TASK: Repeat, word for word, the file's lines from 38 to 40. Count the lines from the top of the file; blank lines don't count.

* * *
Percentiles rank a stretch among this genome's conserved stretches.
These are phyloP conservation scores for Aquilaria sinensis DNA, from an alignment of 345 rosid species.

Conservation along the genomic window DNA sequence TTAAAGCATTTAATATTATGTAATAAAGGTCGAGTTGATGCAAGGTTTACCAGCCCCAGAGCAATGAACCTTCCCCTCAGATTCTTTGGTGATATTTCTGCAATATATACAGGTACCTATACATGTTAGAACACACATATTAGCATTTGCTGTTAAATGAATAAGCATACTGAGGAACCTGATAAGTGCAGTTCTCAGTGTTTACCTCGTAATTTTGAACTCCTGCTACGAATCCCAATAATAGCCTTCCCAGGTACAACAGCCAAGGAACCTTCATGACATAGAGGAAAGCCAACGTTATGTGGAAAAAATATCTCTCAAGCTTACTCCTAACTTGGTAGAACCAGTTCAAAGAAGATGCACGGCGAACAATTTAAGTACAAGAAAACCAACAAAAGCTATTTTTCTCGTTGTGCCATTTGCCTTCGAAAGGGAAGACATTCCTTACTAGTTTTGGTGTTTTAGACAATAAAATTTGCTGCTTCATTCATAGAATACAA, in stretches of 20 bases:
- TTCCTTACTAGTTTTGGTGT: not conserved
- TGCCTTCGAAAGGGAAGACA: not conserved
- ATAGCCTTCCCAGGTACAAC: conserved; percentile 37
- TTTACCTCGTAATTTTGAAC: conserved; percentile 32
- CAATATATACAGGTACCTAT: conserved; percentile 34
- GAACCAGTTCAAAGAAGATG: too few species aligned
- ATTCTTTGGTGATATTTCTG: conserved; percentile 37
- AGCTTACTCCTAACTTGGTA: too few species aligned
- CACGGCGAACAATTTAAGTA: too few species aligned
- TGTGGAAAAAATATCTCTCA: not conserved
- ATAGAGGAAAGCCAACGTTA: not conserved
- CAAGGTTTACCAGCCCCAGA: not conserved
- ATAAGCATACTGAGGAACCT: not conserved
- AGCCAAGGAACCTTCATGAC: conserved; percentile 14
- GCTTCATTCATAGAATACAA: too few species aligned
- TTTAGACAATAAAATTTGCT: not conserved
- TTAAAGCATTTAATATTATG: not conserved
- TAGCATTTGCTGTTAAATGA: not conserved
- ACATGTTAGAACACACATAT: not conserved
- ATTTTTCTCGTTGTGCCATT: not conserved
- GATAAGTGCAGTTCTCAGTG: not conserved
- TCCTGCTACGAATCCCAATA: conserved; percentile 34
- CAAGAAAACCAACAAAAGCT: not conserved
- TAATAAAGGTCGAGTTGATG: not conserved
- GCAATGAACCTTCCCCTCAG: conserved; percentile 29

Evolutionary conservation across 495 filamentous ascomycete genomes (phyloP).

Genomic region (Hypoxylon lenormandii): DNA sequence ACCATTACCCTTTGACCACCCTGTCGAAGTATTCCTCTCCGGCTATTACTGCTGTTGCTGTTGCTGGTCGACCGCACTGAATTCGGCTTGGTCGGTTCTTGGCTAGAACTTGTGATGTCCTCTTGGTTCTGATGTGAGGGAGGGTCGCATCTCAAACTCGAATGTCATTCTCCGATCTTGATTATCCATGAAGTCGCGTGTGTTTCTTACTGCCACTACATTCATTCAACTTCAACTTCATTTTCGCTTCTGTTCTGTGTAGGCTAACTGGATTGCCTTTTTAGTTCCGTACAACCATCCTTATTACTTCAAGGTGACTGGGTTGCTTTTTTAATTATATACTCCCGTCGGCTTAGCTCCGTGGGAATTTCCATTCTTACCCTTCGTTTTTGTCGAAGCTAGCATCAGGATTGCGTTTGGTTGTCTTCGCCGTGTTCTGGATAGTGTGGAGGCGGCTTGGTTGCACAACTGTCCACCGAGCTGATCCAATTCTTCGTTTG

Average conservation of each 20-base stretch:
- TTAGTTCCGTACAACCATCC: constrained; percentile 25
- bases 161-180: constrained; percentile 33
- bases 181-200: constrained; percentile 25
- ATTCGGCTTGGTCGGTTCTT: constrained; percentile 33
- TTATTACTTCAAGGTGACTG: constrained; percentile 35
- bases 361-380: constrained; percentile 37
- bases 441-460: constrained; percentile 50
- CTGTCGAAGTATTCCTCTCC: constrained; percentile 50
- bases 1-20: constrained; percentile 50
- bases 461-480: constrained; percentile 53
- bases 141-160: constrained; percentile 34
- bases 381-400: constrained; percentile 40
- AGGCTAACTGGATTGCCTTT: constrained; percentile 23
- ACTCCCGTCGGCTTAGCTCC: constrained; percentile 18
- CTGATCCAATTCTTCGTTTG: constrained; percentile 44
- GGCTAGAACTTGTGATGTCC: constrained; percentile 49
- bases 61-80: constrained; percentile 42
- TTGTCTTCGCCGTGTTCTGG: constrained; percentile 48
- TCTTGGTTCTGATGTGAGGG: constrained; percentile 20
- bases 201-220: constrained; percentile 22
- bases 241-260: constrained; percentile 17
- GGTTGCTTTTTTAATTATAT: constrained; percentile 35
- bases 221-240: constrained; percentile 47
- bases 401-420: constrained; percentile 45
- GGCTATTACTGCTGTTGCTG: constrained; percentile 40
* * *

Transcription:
- bases 441-460: constrained; percentile 50
- CTGTCGAAGTATTCCTCTCC: constrained; percentile 50
- bases 1-20: constrained; percentile 50